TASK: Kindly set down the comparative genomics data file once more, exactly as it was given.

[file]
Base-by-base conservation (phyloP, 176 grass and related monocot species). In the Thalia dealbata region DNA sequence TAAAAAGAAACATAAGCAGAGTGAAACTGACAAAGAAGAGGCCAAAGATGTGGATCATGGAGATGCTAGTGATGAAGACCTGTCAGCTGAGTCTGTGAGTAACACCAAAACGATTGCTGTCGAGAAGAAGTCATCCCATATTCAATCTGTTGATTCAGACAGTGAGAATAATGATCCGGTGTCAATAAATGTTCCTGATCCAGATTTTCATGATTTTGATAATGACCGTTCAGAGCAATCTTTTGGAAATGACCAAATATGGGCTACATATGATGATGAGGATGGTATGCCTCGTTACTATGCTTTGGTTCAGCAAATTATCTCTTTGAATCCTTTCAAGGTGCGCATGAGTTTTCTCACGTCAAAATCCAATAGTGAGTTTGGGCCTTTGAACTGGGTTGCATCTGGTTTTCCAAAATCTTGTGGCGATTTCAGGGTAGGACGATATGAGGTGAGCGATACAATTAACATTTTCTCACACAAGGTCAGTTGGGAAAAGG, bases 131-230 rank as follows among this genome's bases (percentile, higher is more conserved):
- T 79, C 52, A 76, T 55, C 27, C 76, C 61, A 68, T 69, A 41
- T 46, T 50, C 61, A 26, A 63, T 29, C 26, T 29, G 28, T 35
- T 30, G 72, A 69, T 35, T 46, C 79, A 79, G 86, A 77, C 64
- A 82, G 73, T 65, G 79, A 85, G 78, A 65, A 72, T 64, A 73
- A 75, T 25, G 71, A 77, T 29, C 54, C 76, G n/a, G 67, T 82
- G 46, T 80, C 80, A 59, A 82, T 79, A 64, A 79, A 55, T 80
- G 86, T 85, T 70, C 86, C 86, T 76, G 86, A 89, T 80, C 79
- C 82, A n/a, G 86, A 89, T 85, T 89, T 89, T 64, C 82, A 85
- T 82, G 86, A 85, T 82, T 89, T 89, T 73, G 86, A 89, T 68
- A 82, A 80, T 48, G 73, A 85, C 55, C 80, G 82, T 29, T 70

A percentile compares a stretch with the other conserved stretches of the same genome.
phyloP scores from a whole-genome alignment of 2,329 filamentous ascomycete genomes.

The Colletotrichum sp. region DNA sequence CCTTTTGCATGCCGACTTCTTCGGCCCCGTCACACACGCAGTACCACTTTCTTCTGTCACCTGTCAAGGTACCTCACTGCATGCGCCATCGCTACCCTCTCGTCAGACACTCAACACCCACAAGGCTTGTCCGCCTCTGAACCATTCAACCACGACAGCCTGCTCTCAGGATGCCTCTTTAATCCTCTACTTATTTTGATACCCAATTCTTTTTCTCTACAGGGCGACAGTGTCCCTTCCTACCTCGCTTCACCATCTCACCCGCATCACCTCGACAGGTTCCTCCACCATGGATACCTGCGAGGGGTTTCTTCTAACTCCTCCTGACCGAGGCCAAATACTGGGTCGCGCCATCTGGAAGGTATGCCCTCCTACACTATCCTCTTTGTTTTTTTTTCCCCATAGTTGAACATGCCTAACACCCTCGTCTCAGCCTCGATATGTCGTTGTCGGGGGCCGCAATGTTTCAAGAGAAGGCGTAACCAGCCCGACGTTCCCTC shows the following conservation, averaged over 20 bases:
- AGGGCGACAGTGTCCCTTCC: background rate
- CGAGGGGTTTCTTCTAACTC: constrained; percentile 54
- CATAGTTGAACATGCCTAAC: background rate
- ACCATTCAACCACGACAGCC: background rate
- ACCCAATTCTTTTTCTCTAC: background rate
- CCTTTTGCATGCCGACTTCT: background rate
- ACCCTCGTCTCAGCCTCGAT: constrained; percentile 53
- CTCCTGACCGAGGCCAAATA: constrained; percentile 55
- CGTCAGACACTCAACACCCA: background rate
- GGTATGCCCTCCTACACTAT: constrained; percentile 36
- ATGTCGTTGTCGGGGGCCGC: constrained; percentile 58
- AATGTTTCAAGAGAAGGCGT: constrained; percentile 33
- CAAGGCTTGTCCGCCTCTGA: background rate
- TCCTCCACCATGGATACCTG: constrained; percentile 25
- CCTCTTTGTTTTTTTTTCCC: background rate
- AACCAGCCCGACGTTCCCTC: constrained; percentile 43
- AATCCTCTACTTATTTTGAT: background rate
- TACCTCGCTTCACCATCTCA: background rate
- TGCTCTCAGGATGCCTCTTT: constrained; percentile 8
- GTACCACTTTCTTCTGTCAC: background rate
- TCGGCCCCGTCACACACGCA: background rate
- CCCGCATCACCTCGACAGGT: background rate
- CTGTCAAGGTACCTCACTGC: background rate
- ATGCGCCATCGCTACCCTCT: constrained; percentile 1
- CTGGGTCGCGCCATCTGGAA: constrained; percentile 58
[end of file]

Base-by-base conservation (phyloP, 176 grass and related monocot species). In the Thalia dealbata region DNA sequence TAAAAAGAAACATAAGCAGAGTGAAACTGACAAAGAAGAGGCCAAAGATGTGGATCATGGAGATGCTAGTGATGAAGACCTGTCAGCTGAGTCTGTGAGTAACACCAAAACGATTGCTGTCGAGAAGAAGTCATCCCATATTCAATCTGTTGATTCAGACAGTGAGAATAATGATCCGGTGTCAATAAATGTTCCTGATCCAGATTTTCATGATTTTGATAATGACCGTTCAGAGCAATCTTTTGGAAATGACCAAATATGGGCTACATATGATGATGAGGATGGTATGCCTCGTTACTATGCTTTGGTTCAGCAAATTATCTCTTTGAATCCTTTCAAGGTGCGCATGAGTTTTCTCACGTCAAAATCCAATAGTGAGTTTGGGCCTTTGAACTGGGTTGCATCTGGTTTTCCAAAATCTTGTGGCGATTTCAGGGTAGGACGATATGAGGTGAGCGATACAATTAACATTTTCTCACACAAGGTCAGTTGGGAAAAGG, bases 131-230 rank as follows among this genome's bases (percentile, higher is more conserved):
- T 79, C 52, A 76, T 55, C 27, C 76, C 61, A 68, T 69, A 41
- T 46, T 50, C 61, A 26, A 63, T 29, C 26, T 29, G 28, T 35
- T 30, G 72, A 69, T 35, T 46, C 79, A 79, G 86, A 77, C 64
- A 82, G 73, T 65, G 79, A 85, G 78, A 65, A 72, T 64, A 73
- A 75, T 25, G 71, A 77, T 29, C 54, C 76, G n/a, G 67, T 82
- G 46, T 80, C 80, A 59, A 82, T 79, A 64, A 79, A 55, T 80
- G 86, T 85, T 70, C 86, C 86, T 76, G 86, A 89, T 80, C 79
- C 82, A n/a, G 86, A 89, T 85, T 89, T 89, T 64, C 82, A 85
- T 82, G 86, A 85, T 82, T 89, T 89, T 73, G 86, A 89, T 68
- A 82, A 80, T 48, G 73, A 85, C 55, C 80, G 82, T 29, T 70

A percentile compares a stretch with the other conserved stretches of the same genome.
phyloP scores from a whole-genome alignment of 2,329 filamentous ascomycete genomes.

The Colletotrichum sp. region DNA sequence CCTTTTGCATGCCGACTTCTTCGGCCCCGTCACACACGCAGTACCACTTTCTTCTGTCACCTGTCAAGGTACCTCACTGCATGCGCCATCGCTACCCTCTCGTCAGACACTCAACACCCACAAGGCTTGTCCGCCTCTGAACCATTCAACCACGACAGCCTGCTCTCAGGATGCCTCTTTAATCCTCTACTTATTTTGATACCCAATTCTTTTTCTCTACAGGGCGACAGTGTCCCTTCCTACCTCGCTTCACCATCTCACCCGCATCACCTCGACAGGTTCCTCCACCATGGATACCTGCGAGGGGTTTCTTCTAACTCCTCCTGACCGAGGCCAAATACTGGGTCGCGCCATCTGGAAGGTATGCCCTCCTACACTATCCTCTTTGTTTTTTTTTCCCCATAGTTGAACATGCCTAACACCCTCGTCTCAGCCTCGATATGTCGTTGTCGGGGGCCGCAATGTTTCAAGAGAAGGCGTAACCAGCCCGACGTTCCCTC shows the following conservation, averaged over 20 bases:
- AGGGCGACAGTGTCCCTTCC: background rate
- CGAGGGGTTTCTTCTAACTC: constrained; percentile 54
- CATAGTTGAACATGCCTAAC: background rate
- ACCATTCAACCACGACAGCC: background rate
- ACCCAATTCTTTTTCTCTAC: background rate
- CCTTTTGCATGCCGACTTCT: background rate
- ACCCTCGTCTCAGCCTCGAT: constrained; percentile 53
- CTCCTGACCGAGGCCAAATA: constrained; percentile 55
- CGTCAGACACTCAACACCCA: background rate
- GGTATGCCCTCCTACACTAT: constrained; percentile 36
- ATGTCGTTGTCGGGGGCCGC: constrained; percentile 58
- AATGTTTCAAGAGAAGGCGT: constrained; percentile 33
- CAAGGCTTGTCCGCCTCTGA: background rate
- TCCTCCACCATGGATACCTG: constrained; percentile 25
- CCTCTTTGTTTTTTTTTCCC: background rate
- AACCAGCCCGACGTTCCCTC: constrained; percentile 43
- AATCCTCTACTTATTTTGAT: background rate
- TACCTCGCTTCACCATCTCA: background rate
- TGCTCTCAGGATGCCTCTTT: constrained; percentile 8
- GTACCACTTTCTTCTGTCAC: background rate
- TCGGCCCCGTCACACACGCA: background rate
- CCCGCATCACCTCGACAGGT: background rate
- CTGTCAAGGTACCTCACTGC: background rate
- ATGCGCCATCGCTACCCTCT: constrained; percentile 1
- CTGGGTCGCGCCATCTGGAA: constrained; percentile 58